John Siegenthaler 0000-00-00 00:00:00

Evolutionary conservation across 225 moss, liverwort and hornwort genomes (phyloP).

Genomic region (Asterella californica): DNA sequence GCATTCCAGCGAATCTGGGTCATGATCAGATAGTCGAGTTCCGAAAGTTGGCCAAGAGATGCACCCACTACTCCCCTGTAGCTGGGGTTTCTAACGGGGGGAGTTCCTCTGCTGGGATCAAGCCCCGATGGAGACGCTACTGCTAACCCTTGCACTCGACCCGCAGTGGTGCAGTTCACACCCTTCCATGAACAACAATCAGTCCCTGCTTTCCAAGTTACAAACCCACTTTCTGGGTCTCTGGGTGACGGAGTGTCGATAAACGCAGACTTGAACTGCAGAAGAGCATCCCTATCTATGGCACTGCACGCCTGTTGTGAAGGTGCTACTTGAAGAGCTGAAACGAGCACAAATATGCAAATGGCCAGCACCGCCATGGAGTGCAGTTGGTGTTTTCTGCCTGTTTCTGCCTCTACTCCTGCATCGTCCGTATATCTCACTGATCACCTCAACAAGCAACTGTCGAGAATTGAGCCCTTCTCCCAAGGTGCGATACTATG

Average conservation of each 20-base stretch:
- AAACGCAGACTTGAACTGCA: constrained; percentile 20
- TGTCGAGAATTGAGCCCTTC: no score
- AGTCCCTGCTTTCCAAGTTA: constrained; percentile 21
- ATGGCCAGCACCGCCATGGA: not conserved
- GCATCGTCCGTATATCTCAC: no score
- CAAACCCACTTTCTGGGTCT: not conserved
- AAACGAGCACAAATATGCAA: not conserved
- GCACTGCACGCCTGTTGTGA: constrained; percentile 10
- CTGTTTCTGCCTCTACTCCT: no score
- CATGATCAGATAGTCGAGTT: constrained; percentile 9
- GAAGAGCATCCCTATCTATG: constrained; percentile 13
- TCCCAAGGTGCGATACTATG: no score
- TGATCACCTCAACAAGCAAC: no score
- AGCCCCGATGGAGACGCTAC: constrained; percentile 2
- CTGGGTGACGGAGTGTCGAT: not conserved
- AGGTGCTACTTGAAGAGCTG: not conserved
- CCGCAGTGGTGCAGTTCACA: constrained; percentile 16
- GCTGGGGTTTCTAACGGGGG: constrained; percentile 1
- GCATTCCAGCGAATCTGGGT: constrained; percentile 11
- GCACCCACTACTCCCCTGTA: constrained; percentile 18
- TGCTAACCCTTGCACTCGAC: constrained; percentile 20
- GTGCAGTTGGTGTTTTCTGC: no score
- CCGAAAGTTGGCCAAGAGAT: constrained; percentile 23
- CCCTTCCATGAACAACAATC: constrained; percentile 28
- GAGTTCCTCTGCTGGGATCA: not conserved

Miles of aisles contained many technological wonders. This past March, I was fortunate enough to spend four days in halls 6 through 11 of the International Sanitation and Heating Expo, known to most as simply ISH. This event returns to fairgrounds in Frankfurt, Germany every two years. Most hydronics professionals consider ISH as this planet’s preeminent event for viewing the latest in heating and plumbing technology. This year’s show drew over 200,000 attendees, making it more than three times larger than the AHR show held each year by ASHRAE. I walked countless miles over the course of those four days, and my focus was only on the heating and cooling aspects of this show. The European heating market continues a pervasive commitment to low energy use, reduced emissions, and environmental stewardship. This theme was evident at nearly every booth. Here are some of the highlights of what I saw. COMBI-SYSTEMS ABOUND Besides their usual offering of wall-hung condensing boilers, the “Big 3” heat source providers Viessmann, Buderus and Vaillant were all showing well thought-out combinations of heat pumps with other heat sources such as pellet-fired boilers, solar thermal subsystems, and even micro-combined heat and power units (MCHP). The Europeans have a flare for elegant industrial design. It’s common to see devices such as boilers or heat pumps housed in cabinets that give little clue to their internal workings. Figure 3 is a good example. It’s a water-to-water heat pump with an internal buffer tank manufactured by Vaillant. It’s evident that air-to-water heat pumps are a now major part of the heat pump market in Europe. Some manufacturers were claiming COPs as high at 4.0 with air source heat pumps (I’m sure under ideal conditions). Most of these combi-systems featured a storage tank, known in Europe as a “thermal accumulator.” The high thermal mass of this tank serves as a moderator between the intermittent heat input from solar collectors, solid fuel boilers, or off-peak electricity, and a highly zoned distribution system. Figure 4 shows a setup by Schuco. The device on the right is the outdoor unit of an air-to-water heat pump. It was piped to the central control module seen in the lower middle of the photo. This module connects to the wall hung boiler and a generously sized thermal accumulator tank seen at the far left. The central unit manages heat input from either the heat pump or boiler, heat exchange with the buffer tank, and zone control. The fit and finish of these products is superb. It’s easy to visualize them neatly integrated into the laundry area of a European flat. The capacity of residential heat pumps in Europe is relatively low. Thermal outputs of 6 to 9 KW (about 20,000 to 30,000 Btu/hr) are typical, and appropriate for smaller living units. MAJOR CHANGES AHEAD Wilo was showing its Stratos PICO circulators (Figure 5). This is their flagship high efficiency circulator for single- and twofamily housing in Europe over the next few years. The smaller PICO model tops out at 20 watts power draw at full speed, and can operate as low as 3 watts electrical input at minimum speed. To put this in perspective, the full speed power requirement of this circulator is less than 10 percent of the power drawn by circulators that simply push water through the heat exchangers of some North American mod/con boilers. This product will meet a very stringent European circulator efficiency standard set to go into effect in two stages (Jan 1, 2013, and August 1, 2015). After the 2013 date, it will be illegal to sell standard PSC-based wet rotor pumps in Europe. It appears that what we know as the standard wet rotor circulator with permanent split capacitor motor is soon to disappear from new European installations. I asked about this circulator coming to North America. While I didn’t get a no, the answer suggested it’s not likely anytime soon. Lowara (a division of ITT) was also showing its new “Auto” and “Vario” circulators, which will be available in the U.S. later this year through Bell & Gossett (see Figure 6). The “Auto” circulator operates in proportional differential pressure mode. The “Vario” circulator has a dial for setting its speed over a wide range. Both of these circulators use high-efficiency ECM motors controlled by microprocessors. Such circulators could be likened to computers. With a change in firmware, they can take on “multiple personalities.” This allows the potential for them to work in a wide variety of specialized applications, such as drainback solar systems, geothermal heat pump systems, and as variable speed injection pumps. Watch for this increased versatility from a variety of manufacturers in the near future. WELL GROUNDED Several manufacturers displayed geothermal manifolds (Figure 7), and manifold “pits” (Figure 8) . Geothermal manifolds are made of engineered polymers that easily handle the pressure and temperature requirements of earth loop circuits. The manifolds are designed for significantly higher flow rates compared to manifolds for radiant panel heating systems. Manifold pits are water-tight enclosures, typically made of polyethylene, designed to be buried with their access cover flush with finish grade. They have several stubs of HDPE tubing welded through their sidewalls. Installers simply heat fuse HDPE earth loop circuits to these stub outs. Internally, they contain a large diameter manifold with individual flow setting and isolation valves for each circuit. The access cover is fully gasketed to make the unit water tight. TUBING FOR EVERY NEED Hall 6 at ISH has two floor levels dedicated to displays of piping. Although it is still possible to find copper tubing on display, it’s obvious that polymer tubing (PEX, PEX-ALPEX, PP-R, and PE-RT) is now the dominant material for hydronic distribution systems as well as domestic water. Uponor was showing large diameter (nominal 4-inch) composite PEX-AL-PEX tubing joined using stainless steel press fittings (see Figure 9). One of my more interesting finds was the German company Multitubo Systems. They introduced a heat fusible PE-RT (polyethylene, raised temperature) composite tube and fitting system. The composite (PERT-AL-PERT) piping is rated for 10 bars (147 psi) pressure, and 95 ºC (203 ºF) temperature. PE-RT is not a crosslinked polymer. Unlike PEX, it can be remelted and reshaped. This allows the tubing and fittings to be joined by socket fusion (see Figure 10). The inside of the fitting and outer surface of the tube are heated using a simple electrically powered tool, pulled apart, and immediately pressed straight together for a permanent bond. I was able to try this myself, and can vouch that it’s Pretty easy. I see this offering as a simple and low cost way to permanently bond together pieces of tubing for longer circuits without reliance on mechanical couplings. Word is that it’s likely to find its way to North America soon. PRE-PIPED Many companies, such as PAW (Pommerening Armaturenwerk), were showing various mixing and zoning modules. These assemblies typically combine a hydraulic separator with a manifold. The latter can accept several pre-assembled modules having individually controlled mixing valves and a circulator. Such products have been available for several years. The difference is that some now sport the latest high efficiency circulators (see Figure 11). A TWIST ON TRVs Danfoss, Honeywell and IVAR were among companies showing wireless / remotely controlled radiator valves (see Figure 12). Viessmann even had a boiler that could wirelessly communicate with battery-powered valve actuators. Each radiator valve actuator receives a signal from a central wall-mounted display unit. From what I could gather there are new regulations in Italy, and perhaps other parts of Europe, that require setback capability on radiator valves. While I’m sure these products work, I still cringe when thinking about changing batteries at each radiator. RADIATORS I could fill every page in this magazine with photos of the designer radiators shown at ISH, and still not cover them all. While there were certainly new artistic impressions, (see Figure 13), I didn’t see anything radically new with perhaps one exception: Kermi showed a dual water plate radiator in which all flow passes through the front panel first, and then through the rear panel. This panel offers about the same heat output as other dual water plate radiators, but reduces heat loss to the exterior wall due to lower rear surface temperatures. COW POWER I’m not sure what booth space costs at ISH, but apparently one company felt compelled to buy several square meters worth to promote the idea of biogas from farms animals (Figure 14). Viessmann was also into cow power. In a portion of what had to be the largest “booth” at ISH, they were displaying a very large compost turning device (Figure 15). It’s used to rotate feed stock (manure, plant matter, etc.) to generate bio gas. The bio gas is used to operate a pre-engineered combined heat and power unit that produces enough electricity and heat to sustain a small village. They showed a schematic of the whole process from cow to thermostat. Don’t know if you can buy the whole thing as a kit — maybe. Not sure if it will include the cows. A UNIQUE EXPERIENCE If you’re into hydronics or plumbing and have never been to an ISH show, I highly recommend you make the trek. The next one will be in 2013. If you have attended this show, you can surely relate to some of the novel hardware shown here. I’ve had the opportunity to visit several ISH shows, as well as other European heating and plumbing trade shows over the last few years. Ultimately, I’ve concluded that these events show different products aimed at markets very different from those in North America. All the technology on display could be produced and sold in the U.S., if and when energy prices (think $9 per gallon for unleaded gas), and cultural mind-sets (think environmentalism as a quasi religion) occur over here. We’re obviously not there yet, nor am I suggesting that we should be. The North American hydronics industry can always learn from what’s on display at ISH. Over those four days I saw quite a few of my American colleagues doing just that. Some of what they saw will inevitably work its way into future North American product offerings. The ultimate goal remains the same: Deliver unsurpassed comfort using the fewest resources possible. John Siegenthaler, a licensed professional engineer, is principal of Appropriate Designs, a consulting engineering firm in Holland Patent, NY, and author of the text “Modern Hydronic Heating” now in its third edition. He also serves as hydronics editor for Supply House Times and its sister publications, Plumbing & Mechanical and PM Engineer. He has more than 30 years of experience in designing modern hydronic heating systems and is an Associate Professor Emeritus of engineering technology at Mohawk Valley Community College, Utica, NY. Contact him at email@example.com, or visit his Web site, www.hydronicpros.com, for publications and software on hydronic system design.